And I never win anything (except Scrabble against my husband).  Haven’t had three numbers at Lotto in 12 years.  Or, I don’t deserve the praise…  I could have done better… that kind of thing.

I do know that I had wanted to move out of town; almost secured a job to take us there, but it fell through.  Then I tried to slow it down by trying to find a part time job.  Thought I had a fabulous opportunity, but that fell through as well.  So, now mom is settled in her new place, locally, I’m stuck working at the same job, locally.  Once again, I have to adjust.

Perhaps instead of waiting for the other shoe to drop, I need to just switch to sneakers.

 
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Posted by on February 3, 2015 in General, Phase 2

 

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Alone Again, Naturally

This is not an interpretation of my Empty Nest.  Nor is it a diatribe on issues of abandonment.  It’s more a commentary on the transition, or at least one of them, that we go through in life, for which we are completely unprepared.

We come into this world butt naked.  The things we learn early on are the things that are put into our head by our parents and/or caregivers.  We are, hopefully, schooled, given some sense of self, and exposed to one version of spirituality or another.  We hit adulthood (much too early for me), and think we know an awful lot, only to find out that we haven’t even begun to live.

Life hands us all kinds of crazy scenarios over the years, whether we choose a professional life, a family life or both.  Sometimes, we choose neither, and let life just happen to us.

And then we get old.  We hit 50 and hear from AARP.  We get into are 60’s and some ask us if we are ready for retirement.  Our bones start to creak and it isn’t so easy to climb out of bed in the morning.  Some of us deny it and try to act like we’re still 23.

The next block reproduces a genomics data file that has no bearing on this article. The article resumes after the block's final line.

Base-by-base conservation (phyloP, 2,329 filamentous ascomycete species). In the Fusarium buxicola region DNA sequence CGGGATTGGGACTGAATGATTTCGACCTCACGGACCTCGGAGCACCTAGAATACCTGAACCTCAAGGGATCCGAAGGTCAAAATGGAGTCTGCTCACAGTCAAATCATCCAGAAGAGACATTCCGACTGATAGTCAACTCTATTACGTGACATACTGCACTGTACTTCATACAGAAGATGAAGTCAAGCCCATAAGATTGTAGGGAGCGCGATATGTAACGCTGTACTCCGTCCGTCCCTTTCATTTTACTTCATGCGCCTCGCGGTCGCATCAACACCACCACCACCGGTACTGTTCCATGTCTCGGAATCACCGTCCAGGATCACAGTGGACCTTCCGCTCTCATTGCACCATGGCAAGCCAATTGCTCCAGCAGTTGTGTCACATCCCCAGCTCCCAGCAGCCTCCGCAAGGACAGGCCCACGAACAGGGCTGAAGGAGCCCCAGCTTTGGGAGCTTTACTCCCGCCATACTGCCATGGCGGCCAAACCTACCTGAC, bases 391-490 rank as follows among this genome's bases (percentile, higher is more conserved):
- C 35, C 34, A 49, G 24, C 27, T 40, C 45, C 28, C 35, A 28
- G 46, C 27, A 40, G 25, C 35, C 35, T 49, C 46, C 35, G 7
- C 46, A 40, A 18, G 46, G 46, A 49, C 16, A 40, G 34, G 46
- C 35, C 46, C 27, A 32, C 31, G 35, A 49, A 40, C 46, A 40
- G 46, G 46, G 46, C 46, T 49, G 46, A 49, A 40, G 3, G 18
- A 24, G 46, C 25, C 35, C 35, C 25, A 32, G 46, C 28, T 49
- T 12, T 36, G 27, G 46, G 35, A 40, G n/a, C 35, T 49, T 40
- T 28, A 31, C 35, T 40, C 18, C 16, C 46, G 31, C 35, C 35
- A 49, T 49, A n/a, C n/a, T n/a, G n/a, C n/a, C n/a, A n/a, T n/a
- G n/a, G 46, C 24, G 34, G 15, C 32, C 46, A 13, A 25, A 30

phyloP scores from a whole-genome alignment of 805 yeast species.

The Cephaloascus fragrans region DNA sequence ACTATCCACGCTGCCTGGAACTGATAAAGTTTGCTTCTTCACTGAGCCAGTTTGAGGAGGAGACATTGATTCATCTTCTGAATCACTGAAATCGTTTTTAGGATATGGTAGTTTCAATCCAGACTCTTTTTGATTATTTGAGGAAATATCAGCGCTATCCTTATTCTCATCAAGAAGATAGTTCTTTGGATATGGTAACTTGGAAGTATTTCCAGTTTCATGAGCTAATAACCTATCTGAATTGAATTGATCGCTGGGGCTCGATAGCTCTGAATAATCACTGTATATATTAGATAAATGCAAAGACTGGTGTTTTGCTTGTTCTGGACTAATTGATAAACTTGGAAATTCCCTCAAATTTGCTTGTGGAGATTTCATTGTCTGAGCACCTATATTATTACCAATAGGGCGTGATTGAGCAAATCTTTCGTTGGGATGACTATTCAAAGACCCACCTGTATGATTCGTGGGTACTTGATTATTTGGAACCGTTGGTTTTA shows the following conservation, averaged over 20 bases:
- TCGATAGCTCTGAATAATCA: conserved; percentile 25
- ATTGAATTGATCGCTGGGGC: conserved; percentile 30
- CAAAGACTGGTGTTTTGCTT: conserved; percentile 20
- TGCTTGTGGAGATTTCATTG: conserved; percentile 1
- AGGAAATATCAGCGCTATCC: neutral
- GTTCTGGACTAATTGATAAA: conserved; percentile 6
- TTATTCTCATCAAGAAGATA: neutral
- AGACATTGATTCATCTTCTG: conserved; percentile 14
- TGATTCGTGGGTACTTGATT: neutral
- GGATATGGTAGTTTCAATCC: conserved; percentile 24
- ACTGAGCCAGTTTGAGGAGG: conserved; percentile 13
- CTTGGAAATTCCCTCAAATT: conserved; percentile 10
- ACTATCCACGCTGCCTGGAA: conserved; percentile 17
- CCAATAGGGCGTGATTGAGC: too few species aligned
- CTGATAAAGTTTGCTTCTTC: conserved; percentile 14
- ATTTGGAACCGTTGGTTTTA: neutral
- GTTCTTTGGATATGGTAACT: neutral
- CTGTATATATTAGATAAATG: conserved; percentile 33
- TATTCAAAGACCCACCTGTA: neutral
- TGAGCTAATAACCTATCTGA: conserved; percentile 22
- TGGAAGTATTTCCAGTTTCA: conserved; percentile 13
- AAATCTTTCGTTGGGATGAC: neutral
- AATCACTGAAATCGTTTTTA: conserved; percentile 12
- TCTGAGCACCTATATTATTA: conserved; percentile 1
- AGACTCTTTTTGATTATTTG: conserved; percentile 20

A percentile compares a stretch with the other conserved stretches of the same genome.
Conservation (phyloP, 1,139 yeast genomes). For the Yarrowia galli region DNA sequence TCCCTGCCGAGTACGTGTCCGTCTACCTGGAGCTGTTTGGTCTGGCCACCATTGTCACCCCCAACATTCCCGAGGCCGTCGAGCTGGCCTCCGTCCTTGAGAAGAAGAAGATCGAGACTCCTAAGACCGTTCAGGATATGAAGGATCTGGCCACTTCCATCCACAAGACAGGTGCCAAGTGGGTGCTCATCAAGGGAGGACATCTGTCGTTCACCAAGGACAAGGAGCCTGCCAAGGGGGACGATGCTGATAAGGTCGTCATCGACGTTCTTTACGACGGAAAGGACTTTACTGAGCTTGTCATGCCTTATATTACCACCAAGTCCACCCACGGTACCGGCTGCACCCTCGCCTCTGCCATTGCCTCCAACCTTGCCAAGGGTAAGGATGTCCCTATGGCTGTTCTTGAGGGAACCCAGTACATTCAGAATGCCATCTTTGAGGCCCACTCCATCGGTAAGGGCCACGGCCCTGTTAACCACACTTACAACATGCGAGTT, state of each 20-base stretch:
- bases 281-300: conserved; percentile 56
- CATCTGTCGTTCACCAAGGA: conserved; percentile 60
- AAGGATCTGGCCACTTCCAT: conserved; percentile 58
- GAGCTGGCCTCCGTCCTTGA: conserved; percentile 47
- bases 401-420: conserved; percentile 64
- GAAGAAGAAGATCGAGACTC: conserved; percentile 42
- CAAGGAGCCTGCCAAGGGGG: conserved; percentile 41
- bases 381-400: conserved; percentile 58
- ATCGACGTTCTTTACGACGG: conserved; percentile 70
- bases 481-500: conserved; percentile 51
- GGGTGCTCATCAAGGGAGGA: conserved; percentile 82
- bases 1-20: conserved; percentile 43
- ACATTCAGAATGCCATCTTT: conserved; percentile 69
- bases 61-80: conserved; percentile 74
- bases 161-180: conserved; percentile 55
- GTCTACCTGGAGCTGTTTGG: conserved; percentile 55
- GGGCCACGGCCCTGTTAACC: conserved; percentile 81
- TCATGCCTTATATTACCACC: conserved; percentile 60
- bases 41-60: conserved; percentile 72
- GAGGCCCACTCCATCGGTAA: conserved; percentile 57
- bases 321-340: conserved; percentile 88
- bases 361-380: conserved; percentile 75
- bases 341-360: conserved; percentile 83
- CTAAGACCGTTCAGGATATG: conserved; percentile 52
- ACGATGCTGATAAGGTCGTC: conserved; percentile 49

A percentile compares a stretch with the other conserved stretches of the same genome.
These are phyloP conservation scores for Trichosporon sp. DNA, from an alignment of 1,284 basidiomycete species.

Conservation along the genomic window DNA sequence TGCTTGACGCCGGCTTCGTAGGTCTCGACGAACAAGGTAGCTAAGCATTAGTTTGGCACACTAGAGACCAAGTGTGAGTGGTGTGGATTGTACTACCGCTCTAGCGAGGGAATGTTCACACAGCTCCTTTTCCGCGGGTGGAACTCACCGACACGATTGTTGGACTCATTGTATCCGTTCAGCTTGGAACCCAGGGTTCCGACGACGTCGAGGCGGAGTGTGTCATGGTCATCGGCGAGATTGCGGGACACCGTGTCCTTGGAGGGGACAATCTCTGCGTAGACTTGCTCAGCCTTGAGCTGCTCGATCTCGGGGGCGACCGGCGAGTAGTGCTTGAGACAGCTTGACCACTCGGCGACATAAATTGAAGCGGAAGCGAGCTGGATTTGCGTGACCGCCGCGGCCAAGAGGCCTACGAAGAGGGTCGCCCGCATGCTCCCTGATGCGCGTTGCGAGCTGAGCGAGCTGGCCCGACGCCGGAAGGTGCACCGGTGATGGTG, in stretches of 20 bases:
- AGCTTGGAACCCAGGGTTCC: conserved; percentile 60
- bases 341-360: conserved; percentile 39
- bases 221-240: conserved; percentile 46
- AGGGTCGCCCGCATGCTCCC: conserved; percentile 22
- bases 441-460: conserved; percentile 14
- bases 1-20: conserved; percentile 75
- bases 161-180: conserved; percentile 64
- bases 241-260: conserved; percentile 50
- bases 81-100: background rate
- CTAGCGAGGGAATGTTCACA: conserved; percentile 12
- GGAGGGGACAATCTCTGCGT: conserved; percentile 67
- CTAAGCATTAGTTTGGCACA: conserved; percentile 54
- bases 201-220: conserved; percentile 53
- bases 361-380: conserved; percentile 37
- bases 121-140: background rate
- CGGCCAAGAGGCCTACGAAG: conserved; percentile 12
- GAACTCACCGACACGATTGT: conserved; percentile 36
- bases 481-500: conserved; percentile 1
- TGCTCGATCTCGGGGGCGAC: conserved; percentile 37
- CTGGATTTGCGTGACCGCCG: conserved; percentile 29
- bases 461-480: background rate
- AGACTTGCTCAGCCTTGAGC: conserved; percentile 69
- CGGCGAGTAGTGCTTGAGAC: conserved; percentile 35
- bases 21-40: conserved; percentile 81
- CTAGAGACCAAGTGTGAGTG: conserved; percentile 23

Our kids leave us to start their own lives; our parents leave us as their lives have run full circle.  We range close to, if not reach, retirement.  Our friends take off to find their final futures.  Some of us have been so wrapped up in the ride, we never see it coming, and when everyone else starts making those last moves and changes, and the dust settles, we find ourselves alone again, caught with our pants down… butt naked.

 
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Posted by on August 4, 2014 in General, Phase 2

 

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Over the Speed Limit

Well, it has finally happened.  I’ve done it.  I have passed the speed limit.  Tomorrow marks my 56th birthday, and since most highways (except for maybe the turnpike system) have a speed limit of 55 miles per hour, I think it’s finally time for me to slow down.

Not that sitting in my car for nearly three hours every day, travelling at an average speed of 27 miles per hour is going fast.  I know that because my car can tell me my average speed.  It can also tell me my average miles per gallon, an approximation of how many miles are left in the current tank of gas, who is texting or calling me, and what color underwear I have on.  This is part of what I’m talking about.  Life is going too fast.  Information is flying in and out of my world as fast as best friends did when I was seven.

I’m tired.  I have done my time.  I’ve raised two children to adulthood.  I have been working full time since I was twenty-one.  I’ve maintained a home, the finances, the health, the kitchen (including a table full of teenagers every night for a span of about six years), and a not-so-demanding husband.

I am often reminded of Rose, in the story of Gypsy.  The consummate stage mother, wife, etc.  When she was left alone in the end, which is what we, today, refer to as the “empty-nest” part of her life, unlike me, she sped up.  She sang about how it was “Mama’s turn.”

When I first felt the very painful effects of an empty house, less errands, laundry and cooking, and an eerie quiet all of the time, except for maybe the drone of television sports emanating from the man-cave, I suffered a deep depression.  I didn’t know what to do with myself.  Everyone around me said I should find something to do.

Not me.  Not now.  For me, it’s time to slow down.  It won’t be long before I’m looking through the steering wheel rather than over it.  I’ve got to make the morning last.

 
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Posted by on November 27, 2013 in Phase 2, Uncategorized